International Business and Entrepreneurship Faculty Publications and Presentations

Gold and inflation: Expected inflation effect or carrying cost effect?

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This study examines whether the expected inflation effect hypothesis adequately explains the causal relationship between inflation expectations and gold returns. A bootstrap full-sample Granger causality test shows that gold returns cause inflation expectations rather than the reverse. To account for possible structural changes, we apply bootstrap subsample Granger causality tests with 60-month windows. The results suggest that both professional forecasters' and consumers' inflation expectations have negative effects on gold returns in some but not all sample periods, contradicting the expected inflation effect hypothesis. No causality is found in other periods, consistent with the carrying cost hypothesis that the expected gain from gold due to higher inflation is offset by its carrying cost. Holding gold will not necessarily hedge against inflation because gold returns do not necessarily correlate with inflation expectation. Therefore, the carrying cost hypothesis more accurately explains the relationship between gold returns and inflation expectation than the expected inflation effect hypothesis does.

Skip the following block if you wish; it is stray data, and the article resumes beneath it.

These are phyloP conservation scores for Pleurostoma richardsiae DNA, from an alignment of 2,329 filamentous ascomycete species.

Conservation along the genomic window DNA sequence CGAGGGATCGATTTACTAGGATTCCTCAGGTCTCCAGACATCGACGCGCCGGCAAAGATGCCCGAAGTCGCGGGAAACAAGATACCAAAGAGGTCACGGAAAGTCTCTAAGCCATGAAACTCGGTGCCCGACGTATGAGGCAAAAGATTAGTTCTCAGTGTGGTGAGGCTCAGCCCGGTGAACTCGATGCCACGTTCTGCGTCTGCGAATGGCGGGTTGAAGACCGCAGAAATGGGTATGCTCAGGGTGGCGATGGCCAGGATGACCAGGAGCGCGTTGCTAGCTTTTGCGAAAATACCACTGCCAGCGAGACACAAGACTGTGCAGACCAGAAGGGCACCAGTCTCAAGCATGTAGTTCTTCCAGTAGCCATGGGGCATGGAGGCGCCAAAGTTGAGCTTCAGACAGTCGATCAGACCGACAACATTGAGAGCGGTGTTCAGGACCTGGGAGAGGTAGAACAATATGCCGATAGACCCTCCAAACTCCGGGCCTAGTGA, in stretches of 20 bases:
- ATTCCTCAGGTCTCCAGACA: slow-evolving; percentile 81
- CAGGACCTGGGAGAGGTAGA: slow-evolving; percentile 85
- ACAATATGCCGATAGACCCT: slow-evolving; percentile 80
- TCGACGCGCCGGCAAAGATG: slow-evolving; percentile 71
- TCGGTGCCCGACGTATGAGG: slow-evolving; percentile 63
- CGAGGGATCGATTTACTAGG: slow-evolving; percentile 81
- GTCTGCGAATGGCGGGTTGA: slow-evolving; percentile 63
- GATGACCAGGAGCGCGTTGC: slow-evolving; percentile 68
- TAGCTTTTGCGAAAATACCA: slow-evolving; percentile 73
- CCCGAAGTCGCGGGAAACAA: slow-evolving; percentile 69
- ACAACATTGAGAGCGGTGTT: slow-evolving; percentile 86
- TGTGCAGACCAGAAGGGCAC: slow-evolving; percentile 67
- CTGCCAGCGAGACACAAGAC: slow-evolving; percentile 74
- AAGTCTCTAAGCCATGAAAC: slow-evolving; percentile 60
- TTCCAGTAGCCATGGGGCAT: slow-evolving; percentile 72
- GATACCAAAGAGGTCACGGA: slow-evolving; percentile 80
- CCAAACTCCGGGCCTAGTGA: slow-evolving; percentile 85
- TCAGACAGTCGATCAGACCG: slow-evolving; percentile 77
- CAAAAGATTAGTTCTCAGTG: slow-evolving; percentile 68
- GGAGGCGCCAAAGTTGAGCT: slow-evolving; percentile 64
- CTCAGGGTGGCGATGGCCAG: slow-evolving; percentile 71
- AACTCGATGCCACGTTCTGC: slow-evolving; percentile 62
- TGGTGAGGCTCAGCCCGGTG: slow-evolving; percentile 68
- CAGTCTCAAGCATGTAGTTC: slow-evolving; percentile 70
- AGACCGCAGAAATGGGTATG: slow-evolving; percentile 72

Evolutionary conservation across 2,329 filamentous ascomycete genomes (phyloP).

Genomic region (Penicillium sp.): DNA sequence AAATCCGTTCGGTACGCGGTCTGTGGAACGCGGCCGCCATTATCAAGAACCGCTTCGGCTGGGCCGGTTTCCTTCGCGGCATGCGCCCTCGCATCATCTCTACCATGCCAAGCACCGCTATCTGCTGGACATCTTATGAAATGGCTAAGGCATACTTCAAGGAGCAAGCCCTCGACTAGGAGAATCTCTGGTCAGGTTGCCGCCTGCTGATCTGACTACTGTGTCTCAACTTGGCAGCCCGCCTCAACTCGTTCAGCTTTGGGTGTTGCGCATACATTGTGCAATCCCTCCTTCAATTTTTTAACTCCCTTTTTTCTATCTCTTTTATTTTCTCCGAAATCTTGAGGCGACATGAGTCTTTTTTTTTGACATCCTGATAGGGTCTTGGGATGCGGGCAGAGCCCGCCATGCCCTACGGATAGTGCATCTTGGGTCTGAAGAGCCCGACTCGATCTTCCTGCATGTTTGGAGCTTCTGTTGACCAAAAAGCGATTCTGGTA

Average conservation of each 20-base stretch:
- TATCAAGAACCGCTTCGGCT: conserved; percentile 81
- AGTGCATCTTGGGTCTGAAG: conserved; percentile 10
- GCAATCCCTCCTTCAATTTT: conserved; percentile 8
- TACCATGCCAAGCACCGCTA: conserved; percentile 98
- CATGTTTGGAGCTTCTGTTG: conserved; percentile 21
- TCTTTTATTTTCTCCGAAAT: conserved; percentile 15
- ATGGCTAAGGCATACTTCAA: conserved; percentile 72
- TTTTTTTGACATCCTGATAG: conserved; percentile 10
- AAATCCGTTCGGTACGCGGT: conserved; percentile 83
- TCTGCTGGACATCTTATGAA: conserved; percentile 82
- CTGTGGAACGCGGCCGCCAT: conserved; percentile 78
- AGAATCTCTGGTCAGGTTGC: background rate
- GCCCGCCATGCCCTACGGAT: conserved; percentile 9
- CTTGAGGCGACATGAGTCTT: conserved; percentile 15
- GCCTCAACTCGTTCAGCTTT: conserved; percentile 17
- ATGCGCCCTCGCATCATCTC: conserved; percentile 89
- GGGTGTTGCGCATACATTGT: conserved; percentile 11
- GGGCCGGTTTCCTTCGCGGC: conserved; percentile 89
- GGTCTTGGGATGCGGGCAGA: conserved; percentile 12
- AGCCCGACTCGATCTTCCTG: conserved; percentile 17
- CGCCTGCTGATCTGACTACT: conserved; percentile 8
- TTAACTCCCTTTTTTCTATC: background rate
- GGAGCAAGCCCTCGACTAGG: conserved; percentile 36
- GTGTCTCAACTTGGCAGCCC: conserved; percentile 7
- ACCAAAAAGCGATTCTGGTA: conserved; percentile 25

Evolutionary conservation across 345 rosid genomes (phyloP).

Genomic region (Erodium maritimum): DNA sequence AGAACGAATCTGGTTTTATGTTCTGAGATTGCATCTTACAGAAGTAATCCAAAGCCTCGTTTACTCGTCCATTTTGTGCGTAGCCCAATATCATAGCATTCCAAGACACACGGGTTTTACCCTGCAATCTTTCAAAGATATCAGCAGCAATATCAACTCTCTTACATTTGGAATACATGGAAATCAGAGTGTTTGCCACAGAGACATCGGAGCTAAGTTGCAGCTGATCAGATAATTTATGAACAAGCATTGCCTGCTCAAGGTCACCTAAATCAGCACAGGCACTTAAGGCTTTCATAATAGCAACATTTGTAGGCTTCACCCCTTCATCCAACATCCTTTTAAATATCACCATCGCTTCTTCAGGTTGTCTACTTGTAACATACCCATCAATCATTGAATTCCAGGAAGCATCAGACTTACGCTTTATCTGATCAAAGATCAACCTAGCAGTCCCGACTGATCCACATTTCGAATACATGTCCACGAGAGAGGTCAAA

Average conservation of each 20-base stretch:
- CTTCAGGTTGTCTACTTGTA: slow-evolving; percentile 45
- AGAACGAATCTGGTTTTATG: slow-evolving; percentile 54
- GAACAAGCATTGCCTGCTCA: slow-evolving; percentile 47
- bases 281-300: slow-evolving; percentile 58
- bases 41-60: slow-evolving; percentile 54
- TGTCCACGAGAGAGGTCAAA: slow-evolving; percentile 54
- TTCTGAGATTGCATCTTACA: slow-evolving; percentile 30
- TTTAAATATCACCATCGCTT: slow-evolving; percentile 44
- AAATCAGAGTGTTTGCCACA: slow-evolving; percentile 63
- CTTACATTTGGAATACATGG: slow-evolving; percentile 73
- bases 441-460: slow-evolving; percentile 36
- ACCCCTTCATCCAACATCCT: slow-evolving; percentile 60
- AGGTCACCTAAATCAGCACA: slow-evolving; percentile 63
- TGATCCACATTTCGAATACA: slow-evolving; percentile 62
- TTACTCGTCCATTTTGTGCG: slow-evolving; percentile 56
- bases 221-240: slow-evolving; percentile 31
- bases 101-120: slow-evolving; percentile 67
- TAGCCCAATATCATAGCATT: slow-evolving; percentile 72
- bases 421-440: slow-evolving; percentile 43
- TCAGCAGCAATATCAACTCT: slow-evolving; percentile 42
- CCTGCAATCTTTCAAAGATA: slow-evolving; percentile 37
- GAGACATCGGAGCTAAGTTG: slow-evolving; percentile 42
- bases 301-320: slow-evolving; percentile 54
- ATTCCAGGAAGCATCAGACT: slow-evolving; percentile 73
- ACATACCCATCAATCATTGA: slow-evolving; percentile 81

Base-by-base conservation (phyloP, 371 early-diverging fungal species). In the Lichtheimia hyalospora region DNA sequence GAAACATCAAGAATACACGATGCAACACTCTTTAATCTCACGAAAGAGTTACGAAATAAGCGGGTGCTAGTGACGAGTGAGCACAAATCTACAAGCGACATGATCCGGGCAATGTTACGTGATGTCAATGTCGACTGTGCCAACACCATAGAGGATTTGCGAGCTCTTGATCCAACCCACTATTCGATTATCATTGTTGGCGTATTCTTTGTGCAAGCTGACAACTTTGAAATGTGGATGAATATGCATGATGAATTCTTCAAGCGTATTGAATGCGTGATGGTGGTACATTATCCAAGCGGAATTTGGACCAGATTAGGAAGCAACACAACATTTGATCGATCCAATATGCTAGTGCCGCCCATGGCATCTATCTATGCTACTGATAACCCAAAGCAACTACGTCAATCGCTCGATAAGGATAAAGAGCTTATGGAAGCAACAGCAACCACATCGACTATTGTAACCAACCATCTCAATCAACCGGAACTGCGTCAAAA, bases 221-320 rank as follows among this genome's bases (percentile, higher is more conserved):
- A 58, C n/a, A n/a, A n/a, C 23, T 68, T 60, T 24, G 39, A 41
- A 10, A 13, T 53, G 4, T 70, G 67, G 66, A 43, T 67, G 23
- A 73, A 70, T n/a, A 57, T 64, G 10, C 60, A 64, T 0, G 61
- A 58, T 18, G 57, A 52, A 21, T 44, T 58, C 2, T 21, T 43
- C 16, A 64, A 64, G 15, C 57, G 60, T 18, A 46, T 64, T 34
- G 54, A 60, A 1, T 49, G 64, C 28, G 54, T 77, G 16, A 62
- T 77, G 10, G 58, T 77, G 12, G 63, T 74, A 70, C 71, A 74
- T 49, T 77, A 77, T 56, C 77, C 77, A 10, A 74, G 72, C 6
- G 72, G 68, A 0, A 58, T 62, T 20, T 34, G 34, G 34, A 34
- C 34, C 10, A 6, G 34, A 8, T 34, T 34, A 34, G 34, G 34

© 2019 John Wiley & Sons Ltd

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International Finance